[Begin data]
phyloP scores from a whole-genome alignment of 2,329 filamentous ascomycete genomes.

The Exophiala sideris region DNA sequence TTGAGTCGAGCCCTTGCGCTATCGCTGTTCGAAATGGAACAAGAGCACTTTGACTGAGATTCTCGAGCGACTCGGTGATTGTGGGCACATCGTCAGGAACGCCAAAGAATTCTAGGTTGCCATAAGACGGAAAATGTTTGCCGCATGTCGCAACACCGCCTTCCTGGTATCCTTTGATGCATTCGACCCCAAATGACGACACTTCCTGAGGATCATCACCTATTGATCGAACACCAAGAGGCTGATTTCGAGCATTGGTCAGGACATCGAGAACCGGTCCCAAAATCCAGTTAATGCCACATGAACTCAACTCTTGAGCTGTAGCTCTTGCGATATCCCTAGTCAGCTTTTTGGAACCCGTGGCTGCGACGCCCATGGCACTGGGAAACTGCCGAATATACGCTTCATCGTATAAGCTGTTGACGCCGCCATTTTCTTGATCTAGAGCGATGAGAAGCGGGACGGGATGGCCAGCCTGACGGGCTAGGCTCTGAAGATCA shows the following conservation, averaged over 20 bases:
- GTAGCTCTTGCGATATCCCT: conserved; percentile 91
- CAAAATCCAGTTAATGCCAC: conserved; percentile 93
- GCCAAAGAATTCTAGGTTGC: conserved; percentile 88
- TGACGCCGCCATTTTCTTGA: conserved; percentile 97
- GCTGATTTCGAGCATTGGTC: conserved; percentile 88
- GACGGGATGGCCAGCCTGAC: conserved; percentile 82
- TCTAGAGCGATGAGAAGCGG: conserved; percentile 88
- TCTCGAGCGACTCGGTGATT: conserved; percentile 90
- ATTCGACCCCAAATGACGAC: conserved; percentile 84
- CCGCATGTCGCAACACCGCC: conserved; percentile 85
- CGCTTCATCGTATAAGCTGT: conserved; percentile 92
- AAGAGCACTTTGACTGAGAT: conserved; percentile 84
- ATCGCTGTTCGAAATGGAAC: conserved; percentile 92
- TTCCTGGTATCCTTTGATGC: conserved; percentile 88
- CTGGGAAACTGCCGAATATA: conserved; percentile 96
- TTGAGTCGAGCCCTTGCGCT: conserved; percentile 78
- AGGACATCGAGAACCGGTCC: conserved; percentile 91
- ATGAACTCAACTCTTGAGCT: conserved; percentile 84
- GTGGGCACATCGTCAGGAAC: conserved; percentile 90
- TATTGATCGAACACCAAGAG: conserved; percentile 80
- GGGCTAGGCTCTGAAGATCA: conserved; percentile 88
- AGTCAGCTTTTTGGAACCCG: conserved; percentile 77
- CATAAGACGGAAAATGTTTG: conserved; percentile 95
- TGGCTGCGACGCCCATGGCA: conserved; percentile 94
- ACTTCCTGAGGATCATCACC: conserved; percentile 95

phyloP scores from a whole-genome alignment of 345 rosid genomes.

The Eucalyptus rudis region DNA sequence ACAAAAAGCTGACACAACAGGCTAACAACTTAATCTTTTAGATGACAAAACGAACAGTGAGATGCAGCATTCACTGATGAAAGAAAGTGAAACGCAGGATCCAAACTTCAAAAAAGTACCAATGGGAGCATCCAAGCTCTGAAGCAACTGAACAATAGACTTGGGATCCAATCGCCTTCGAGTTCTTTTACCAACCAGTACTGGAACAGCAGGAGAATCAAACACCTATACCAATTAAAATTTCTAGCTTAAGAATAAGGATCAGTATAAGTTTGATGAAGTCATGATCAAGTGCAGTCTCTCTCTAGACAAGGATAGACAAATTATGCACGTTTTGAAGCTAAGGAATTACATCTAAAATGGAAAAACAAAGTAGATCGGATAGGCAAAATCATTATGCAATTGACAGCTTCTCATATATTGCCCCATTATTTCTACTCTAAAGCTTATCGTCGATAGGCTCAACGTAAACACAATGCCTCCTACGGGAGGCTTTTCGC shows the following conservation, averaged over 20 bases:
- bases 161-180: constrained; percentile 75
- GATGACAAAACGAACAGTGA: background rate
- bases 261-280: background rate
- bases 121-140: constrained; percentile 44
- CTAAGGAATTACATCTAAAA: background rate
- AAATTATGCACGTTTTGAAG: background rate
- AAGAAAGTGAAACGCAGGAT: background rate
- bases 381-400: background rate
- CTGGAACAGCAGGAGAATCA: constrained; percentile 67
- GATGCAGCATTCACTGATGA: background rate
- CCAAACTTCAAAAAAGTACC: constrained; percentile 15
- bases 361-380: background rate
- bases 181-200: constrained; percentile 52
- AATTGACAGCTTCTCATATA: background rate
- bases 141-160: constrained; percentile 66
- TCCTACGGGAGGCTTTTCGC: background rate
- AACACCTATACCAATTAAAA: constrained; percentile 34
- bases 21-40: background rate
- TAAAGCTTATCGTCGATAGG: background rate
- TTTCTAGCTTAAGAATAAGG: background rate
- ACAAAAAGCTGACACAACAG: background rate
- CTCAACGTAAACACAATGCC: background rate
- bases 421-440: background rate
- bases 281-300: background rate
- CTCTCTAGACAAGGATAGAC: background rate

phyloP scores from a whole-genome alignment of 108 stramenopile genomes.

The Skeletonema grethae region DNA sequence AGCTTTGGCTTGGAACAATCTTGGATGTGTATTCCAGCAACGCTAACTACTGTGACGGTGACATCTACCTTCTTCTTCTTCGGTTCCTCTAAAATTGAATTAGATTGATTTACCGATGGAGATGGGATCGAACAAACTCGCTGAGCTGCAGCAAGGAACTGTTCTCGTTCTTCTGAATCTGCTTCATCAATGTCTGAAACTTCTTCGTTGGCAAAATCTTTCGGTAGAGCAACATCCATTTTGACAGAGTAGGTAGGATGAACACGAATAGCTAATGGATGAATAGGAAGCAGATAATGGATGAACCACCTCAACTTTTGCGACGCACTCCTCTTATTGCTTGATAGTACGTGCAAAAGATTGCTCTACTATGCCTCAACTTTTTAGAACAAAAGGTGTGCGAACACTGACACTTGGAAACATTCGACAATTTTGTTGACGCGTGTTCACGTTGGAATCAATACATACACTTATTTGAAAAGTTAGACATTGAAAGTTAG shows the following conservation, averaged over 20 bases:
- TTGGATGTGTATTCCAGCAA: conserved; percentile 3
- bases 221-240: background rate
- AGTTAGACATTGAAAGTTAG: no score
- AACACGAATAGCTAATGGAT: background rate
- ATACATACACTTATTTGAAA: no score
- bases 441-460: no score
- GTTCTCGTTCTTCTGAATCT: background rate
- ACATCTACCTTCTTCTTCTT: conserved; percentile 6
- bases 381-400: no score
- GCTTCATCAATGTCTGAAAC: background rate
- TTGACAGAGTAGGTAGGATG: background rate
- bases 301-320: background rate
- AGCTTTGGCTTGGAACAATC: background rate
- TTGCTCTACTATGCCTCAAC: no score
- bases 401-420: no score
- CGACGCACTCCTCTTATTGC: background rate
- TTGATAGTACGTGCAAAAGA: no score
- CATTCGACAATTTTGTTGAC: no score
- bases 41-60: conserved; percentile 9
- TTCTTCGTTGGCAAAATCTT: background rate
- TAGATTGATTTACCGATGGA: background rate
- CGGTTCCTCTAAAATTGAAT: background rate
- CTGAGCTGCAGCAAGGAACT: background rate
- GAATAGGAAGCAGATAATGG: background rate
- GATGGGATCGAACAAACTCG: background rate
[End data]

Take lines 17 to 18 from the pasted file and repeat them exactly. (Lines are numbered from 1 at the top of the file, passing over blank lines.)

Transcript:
- CTGGGAAACTGCCGAATATA: conserved; percentile 96
- TTGAGTCGAGCCCTTGCGCT: conserved; percentile 78